Performing the Politics of Translation in Modern Japan sheds new light on the adoption of concepts that motivated political theatres of resistance for nearly a century and even now underpin the collective understanding of the Japanese nation.
Grounded in the aftermath of the Meiji Restoration in 1868 and analyzing its legacy on stage, this book tells the story of the crucial role that performance and specifically embodied memory played in the changing understanding of the imported Western concepts of "liberty" (jiyū) and "revolution" (kakumei). Tracing the role of the post-Restoration movement itself as an important touchstone for later performances, it examines two key moments of political crisis. The first of these is the Proletarian Theatre Movement of the 1920s and '30s, in which the post-Restoration years were important for theorizing the Japanese communist revolution. The second is in the postwar years when Rights Movement theatre and thought again featured as a vehicle for understanding the present through the past. As such, this book presents the translation of "liberty" and "revolution", not through a one-to-one correspondence model, but rather as a many-to-many relationship. In doing so, it presents a century of evolution in the dramaturgy of resistance in Japan.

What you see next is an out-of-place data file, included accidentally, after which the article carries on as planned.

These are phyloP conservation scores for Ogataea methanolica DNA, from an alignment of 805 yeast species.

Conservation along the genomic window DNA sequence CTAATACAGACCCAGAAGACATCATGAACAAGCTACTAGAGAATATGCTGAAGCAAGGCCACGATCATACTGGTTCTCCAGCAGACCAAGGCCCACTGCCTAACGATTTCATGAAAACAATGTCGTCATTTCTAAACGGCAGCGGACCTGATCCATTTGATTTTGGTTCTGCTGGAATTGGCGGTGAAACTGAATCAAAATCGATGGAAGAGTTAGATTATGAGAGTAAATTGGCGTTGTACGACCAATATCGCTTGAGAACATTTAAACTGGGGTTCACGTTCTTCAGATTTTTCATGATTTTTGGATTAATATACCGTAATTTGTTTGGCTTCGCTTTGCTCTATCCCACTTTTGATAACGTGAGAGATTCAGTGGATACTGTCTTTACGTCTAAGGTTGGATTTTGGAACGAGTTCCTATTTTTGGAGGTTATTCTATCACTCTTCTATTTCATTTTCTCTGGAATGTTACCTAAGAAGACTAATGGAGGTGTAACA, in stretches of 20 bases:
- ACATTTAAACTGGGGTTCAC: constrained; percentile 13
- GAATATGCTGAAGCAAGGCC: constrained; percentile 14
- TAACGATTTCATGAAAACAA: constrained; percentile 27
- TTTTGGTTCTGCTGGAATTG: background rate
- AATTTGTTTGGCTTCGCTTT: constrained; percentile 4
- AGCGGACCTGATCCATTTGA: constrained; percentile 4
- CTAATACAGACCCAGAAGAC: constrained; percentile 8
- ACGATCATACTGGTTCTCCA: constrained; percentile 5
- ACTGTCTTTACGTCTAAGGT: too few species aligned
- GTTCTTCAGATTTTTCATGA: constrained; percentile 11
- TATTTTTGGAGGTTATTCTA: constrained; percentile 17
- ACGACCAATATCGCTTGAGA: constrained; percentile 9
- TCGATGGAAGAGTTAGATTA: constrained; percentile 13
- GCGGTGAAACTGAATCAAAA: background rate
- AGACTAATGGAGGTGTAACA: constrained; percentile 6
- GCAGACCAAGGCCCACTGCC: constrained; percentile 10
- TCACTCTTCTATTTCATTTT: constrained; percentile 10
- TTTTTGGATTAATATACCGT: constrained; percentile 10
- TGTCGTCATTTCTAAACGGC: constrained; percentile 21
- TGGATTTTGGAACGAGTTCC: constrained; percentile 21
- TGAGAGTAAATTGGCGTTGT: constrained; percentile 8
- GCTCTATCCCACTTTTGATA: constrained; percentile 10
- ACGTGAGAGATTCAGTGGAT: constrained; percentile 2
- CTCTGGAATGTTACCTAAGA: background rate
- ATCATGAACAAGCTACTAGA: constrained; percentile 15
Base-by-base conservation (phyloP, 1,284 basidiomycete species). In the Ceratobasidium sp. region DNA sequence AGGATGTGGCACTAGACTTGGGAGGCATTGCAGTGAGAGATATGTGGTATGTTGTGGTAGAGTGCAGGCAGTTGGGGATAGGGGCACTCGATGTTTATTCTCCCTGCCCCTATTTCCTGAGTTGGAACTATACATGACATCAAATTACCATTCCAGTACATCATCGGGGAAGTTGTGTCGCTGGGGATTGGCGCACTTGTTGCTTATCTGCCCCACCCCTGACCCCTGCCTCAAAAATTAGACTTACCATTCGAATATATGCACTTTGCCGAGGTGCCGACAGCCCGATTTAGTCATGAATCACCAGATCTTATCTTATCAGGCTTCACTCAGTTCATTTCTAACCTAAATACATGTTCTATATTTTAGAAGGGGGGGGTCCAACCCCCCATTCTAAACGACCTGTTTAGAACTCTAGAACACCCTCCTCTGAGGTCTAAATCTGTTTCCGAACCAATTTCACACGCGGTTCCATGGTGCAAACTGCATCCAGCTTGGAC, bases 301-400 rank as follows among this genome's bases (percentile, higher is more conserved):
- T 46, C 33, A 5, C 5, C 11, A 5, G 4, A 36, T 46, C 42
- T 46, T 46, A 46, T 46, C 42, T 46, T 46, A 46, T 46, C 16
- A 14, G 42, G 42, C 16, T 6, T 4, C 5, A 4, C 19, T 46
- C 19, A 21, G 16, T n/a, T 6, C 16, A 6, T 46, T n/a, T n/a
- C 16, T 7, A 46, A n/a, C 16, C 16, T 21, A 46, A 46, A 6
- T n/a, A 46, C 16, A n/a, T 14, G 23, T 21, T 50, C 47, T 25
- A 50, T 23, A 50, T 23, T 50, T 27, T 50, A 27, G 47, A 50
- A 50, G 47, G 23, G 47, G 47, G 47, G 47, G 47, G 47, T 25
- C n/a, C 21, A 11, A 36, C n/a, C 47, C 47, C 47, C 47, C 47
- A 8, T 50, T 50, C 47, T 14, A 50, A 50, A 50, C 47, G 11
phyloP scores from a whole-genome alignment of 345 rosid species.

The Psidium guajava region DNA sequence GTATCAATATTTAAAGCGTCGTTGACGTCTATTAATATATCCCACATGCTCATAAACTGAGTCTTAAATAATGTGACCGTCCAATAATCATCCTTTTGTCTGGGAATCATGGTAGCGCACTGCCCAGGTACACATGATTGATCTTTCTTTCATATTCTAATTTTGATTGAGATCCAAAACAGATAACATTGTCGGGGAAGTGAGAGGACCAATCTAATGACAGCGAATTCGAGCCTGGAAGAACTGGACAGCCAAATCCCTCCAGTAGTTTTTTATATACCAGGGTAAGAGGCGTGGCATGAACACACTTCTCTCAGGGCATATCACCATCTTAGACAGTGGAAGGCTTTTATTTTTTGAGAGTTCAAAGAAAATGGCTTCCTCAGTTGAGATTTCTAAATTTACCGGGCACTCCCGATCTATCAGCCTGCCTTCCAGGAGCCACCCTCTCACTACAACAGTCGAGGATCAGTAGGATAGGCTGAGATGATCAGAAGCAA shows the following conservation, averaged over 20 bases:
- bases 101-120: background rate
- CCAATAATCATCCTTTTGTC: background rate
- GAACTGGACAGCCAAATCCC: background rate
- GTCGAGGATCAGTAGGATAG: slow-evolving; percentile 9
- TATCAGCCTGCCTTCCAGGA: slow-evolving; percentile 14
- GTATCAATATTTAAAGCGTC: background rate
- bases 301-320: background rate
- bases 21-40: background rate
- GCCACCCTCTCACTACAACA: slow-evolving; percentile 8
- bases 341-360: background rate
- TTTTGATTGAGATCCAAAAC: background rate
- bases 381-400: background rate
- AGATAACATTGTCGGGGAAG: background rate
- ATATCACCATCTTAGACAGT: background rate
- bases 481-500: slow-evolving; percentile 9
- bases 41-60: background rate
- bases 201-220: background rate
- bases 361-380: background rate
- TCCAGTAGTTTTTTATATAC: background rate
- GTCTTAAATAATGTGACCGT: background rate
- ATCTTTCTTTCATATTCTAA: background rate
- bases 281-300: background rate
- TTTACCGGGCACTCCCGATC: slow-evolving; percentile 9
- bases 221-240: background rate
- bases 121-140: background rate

This book will be useful to students and scholars of Japanese history, society and culture, as well as literature and translation studies alike.
Table of Contents
1. Weaponizing Meiji Liberty
2. There Is a Specter Haunting Communism
3. Democracy Dies in Gifu
4. Shinsengumi: Live!
5. The Last Soshi
Aragorn Quinn is assistant professor of Japanese at the University of Wisconsin-Milwaukee, USA.